Stylosanthes for pasture development. An overview of ILCA's experience in Nigeria
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Permanent link to this item: http://hdl.handle.net/10568/2759
Internet URL: http://hdl.handle.net/10568/2720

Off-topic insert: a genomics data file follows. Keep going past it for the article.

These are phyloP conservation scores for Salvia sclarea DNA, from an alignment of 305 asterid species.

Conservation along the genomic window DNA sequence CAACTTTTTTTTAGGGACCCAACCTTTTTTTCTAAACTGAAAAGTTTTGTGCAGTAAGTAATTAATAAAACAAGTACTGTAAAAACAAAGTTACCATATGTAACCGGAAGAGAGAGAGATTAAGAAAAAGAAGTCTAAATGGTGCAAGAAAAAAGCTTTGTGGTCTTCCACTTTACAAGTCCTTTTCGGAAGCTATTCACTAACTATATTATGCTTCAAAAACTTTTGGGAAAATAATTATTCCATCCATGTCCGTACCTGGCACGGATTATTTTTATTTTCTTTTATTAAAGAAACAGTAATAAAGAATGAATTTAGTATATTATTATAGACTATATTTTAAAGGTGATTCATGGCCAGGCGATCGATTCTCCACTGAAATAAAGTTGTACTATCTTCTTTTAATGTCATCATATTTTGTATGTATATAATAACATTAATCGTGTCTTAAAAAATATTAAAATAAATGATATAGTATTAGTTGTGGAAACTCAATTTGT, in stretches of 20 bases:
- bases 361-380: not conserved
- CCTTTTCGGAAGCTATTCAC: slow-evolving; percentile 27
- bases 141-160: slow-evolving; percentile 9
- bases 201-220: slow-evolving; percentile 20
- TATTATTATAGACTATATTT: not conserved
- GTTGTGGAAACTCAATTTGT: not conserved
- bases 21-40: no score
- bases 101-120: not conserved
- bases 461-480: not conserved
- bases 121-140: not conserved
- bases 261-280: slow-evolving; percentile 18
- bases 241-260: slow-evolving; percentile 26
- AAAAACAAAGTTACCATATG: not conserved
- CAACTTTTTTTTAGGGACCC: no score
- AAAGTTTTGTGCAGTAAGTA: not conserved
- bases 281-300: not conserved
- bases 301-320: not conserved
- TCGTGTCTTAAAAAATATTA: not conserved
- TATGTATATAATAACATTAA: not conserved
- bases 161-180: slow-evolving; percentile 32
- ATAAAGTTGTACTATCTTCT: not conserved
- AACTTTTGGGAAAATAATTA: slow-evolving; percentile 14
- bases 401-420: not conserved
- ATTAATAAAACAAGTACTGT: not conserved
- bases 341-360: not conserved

To improve livestock productivity in sub-Saharan Africa sustainable solutions to seasonal deficiencies in feed availability and quality are required. Traditionally, livestock rearing has been the specialised vocation of nomadic and transhumant pastoralists and therefore, for a long time, technological changes in livestock and feed production management strategies have been targeted at this group. During the last two decades nomadic pastoralists have been settling in large numbers for several reasons and for a long time settled pastoralists were not considered a potential target group for improving livestock productivity in sub-Saharan Africa. When ILCA started work in the subhumid zone of Nigeria in 1987, it saw an opportunity to complement national research by introducing improvement interventions among sedentarised agropastoralists. Settled pastoralists take up cropping on a regular basis and part of their available resources are diverted from livestock to cropping activities. During the last two decades the number of arable farmers investing in livestock has also increased. These trends signal an emergence of more strongly integrated crop-livestock systems across sub-Saharan Africa which may eventually help cope with the need for greater agricultural output. To overcome feed deficiencies, various forages, including Stylosanthes, were found promising. However, until recently none of the species were adopted by the farmers because there is no tradition of growing forages in West Africa. Hence, there had to be closer interaction with the producers to biotechnically and socioculturally tailor forages to the prevailing farming systems. This required a multidisciplinary team to address the complex issues of species compatibility, competition, rotational sequences and management for developing forage-crop associations.These were the main focus of ILCA feed development research and the genus Stylosanthes provided the principal germplasm for on-station and on-farm research. Major findings by ILCA from this work during the past decade are summarised in the papers presented at this workshop.
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